5. Skeletor (Masters of the Universe)
Despite his bare-skulled face, Skeletor was ultimately a pretty non-threatening villain in the classic Filmation animated series He-Man and the Masters of the Universe. When the character got brought to live action, however, the makers of the 1987 Masters of the Universe film went to greater lengths to make him genuinely intimidating.
The make-up used wasn’t the greatest (look at that nose, for goodness’ sake), but the big screen Skeletor became a truly imposing villain thanks to the casting of Frank Langella in the role. The seasoned stage actor gives the role all he’s got, revelling in his many melodramatic monologues detailing his determination to become the most powerful being in the universe.
4. General Zod (Superman II)
A recurring problem in the Superman movies is giving the near-invulnerable superhero an opponent that can pose him an actual physical threat. Superman II manages this by pitting Clark Kent’s man of steel against three other survivors from the planet Krypton, who have all the same powers as him – but evil intentions.
Scariest of the lot was, of course, the leader of the Kryptonian criminals, General Zod. Portrayed by Terence Stamp, Zod memorably demands that Superman kneel before him, and we shuddered to see our hero genuinely intimidated. We’ve seen no shortage of comic book super-villains in the years since, but Zod remains one of the most memorable and frightening of the lot.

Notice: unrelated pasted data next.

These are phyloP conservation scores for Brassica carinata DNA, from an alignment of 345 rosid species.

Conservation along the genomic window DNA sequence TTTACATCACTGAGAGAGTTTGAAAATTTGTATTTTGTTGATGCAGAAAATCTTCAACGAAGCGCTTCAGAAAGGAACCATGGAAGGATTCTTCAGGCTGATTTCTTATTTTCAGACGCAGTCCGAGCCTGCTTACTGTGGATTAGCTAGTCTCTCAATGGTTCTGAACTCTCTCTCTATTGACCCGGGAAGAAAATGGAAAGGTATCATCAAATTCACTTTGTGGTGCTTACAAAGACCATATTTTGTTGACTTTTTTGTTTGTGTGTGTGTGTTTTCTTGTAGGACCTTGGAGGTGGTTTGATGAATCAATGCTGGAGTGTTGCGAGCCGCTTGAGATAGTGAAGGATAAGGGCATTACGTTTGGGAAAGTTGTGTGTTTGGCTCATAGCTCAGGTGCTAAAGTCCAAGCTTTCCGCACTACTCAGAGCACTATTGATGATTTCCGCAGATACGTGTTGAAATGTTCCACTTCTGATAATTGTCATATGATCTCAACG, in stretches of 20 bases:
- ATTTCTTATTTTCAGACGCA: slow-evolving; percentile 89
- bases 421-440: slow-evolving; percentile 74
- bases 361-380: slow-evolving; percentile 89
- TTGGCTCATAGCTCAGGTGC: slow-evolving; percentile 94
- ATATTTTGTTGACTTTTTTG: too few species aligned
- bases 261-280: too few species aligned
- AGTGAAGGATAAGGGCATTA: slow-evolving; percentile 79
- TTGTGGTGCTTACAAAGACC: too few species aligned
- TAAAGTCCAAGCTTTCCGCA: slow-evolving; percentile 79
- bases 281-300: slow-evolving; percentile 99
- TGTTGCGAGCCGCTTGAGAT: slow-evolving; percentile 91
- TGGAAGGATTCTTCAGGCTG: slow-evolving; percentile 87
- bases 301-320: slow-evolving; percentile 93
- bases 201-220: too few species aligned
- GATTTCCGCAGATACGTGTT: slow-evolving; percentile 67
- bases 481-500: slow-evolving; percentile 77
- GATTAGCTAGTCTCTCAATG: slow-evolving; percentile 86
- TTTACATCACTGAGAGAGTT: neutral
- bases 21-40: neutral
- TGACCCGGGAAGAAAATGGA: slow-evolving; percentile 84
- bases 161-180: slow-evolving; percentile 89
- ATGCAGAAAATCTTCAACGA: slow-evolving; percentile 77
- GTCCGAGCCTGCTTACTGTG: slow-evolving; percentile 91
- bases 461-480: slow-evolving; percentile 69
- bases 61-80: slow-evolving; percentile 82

3. Medusa (Clash of the Titans)
Stop-motion animation maestro Ray Harryhausen marked his retirement with 1981 fantasy classic Clash of the Titans. Harryhausen may have decided to step back because his FX style was getting outdated, but that didn’t stop his magical creations from being genuinely creepy – not least the central monster Medusa.
One of the most iconic creatures from Greek mythology, Medusa is traditionally a woman with snakes for hair who can turn people into stone with a single look. Clash of the Titans makes her all the more terrifying by giving her a more reptilian body, complete with a rattlesnake-like tail. The pivotal sequence in which she faces off against Harry Hamlin’s Perseus in a dimly lit temple is a masterclass in suspense.
2. Freddy Krueger (A Nightmare on Elm Street)
We definitely shouldn’t have been watching any of the Nightmare on Elm Street movies back when we were kids. However, Freddy Krueger became so iconic in the 80s that all of us knew who he was, what he looked like, and that he came to get you in your dreams – and we were truly terrified of him, regardless of whether we’d seen the movies or not.
Everything about Freddy was scary: his hideously burned skin, his razor-tipped glove, the cruelty and sadism that actor Robert Englund brought to the part. Add in the fact that he stalked victims in their nightmares making it impossible to escape, and it’s no wonder the character remains so eerie and iconic to this day.
1. The Rancor (Return of the Jedi)
The Star Wars series had no shortage of memorable monsters, some of them pretty darned scary – but none struck quite so much fear into our hearts as the fearsome Rancor of Return of the Jedi. Kept by the evil Jabba the Hutt to inflict terror and torment on his enemies, the massive monster has one function: eat anything that crosses its path.
Kids everywhere were scarred by the sight of the big old beast chowing down on one of Jabba’s unfortunate guards whilst Luke Skywalker struggled to get away, making us fear for our hero’s life. Still, despite the Rancor’s terrifying nature, we can’t deny it tugged on our heartstrings a little to see how upset his keeper was when Luke managed to kill the beast.